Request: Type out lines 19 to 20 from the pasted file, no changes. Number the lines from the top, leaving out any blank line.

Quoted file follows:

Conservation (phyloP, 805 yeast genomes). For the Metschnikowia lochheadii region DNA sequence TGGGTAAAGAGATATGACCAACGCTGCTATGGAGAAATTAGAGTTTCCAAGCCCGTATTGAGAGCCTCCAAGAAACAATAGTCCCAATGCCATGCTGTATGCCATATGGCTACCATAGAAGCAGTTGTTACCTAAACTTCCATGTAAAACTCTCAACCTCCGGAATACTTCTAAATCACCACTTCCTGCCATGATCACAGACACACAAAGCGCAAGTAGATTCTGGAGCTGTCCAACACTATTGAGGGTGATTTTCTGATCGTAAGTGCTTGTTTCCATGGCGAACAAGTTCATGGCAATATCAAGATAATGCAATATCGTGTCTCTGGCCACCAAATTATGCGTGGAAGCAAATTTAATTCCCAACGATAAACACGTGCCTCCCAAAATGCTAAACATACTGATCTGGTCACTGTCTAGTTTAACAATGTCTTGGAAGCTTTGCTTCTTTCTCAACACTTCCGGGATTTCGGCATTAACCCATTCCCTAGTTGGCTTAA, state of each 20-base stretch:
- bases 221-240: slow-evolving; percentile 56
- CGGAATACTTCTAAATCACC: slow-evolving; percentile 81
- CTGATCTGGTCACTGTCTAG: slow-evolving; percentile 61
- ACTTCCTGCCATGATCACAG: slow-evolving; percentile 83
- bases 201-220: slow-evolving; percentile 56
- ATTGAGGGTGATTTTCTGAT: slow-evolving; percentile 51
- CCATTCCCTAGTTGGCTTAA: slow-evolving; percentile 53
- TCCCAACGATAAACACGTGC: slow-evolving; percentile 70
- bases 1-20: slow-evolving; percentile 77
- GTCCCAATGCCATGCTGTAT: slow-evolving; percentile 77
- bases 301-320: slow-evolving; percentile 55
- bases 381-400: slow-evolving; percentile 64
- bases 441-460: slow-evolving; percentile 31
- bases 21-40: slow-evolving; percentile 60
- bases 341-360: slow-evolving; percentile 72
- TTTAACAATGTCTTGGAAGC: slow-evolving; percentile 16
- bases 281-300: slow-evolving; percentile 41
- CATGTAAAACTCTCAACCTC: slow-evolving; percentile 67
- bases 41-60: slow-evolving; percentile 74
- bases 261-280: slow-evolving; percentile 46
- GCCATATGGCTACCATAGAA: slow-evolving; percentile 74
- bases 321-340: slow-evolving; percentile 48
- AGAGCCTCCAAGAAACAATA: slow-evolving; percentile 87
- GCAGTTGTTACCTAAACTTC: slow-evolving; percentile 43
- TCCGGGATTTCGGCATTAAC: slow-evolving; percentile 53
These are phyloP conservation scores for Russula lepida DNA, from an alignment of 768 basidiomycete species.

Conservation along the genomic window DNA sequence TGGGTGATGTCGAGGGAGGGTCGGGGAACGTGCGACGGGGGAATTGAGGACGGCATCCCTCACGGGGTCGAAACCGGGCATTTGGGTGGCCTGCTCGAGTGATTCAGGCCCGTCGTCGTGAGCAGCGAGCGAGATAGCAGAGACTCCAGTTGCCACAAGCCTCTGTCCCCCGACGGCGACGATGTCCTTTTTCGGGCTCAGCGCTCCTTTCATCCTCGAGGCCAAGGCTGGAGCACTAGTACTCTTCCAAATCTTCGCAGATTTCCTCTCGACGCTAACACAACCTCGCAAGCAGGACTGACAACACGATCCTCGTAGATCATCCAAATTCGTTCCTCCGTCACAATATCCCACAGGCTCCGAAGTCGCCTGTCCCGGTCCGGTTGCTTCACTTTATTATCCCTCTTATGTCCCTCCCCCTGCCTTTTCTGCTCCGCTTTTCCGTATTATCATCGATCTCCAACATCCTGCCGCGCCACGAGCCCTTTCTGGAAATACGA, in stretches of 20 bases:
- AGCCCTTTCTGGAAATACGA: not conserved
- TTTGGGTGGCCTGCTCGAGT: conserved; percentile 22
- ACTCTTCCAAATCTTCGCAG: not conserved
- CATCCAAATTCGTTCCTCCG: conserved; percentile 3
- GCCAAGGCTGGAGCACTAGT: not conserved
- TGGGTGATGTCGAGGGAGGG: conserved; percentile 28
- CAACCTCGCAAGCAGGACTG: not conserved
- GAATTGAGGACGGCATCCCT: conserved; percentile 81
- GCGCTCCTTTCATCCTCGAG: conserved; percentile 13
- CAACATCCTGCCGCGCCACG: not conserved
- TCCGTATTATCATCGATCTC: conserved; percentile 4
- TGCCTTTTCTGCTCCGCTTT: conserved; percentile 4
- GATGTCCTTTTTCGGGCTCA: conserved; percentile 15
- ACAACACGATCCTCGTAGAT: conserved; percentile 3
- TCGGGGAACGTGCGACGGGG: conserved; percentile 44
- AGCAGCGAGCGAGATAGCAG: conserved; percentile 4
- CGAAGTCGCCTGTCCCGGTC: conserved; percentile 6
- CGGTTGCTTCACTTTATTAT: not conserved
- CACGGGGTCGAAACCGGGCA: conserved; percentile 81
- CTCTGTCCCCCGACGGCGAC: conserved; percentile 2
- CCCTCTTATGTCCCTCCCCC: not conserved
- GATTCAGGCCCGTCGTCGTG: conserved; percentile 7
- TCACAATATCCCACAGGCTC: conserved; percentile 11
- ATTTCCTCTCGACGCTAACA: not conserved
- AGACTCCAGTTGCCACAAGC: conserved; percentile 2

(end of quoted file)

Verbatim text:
- CATGTAAAACTCTCAACCTC: slow-evolving; percentile 67
- bases 41-60: slow-evolving; percentile 74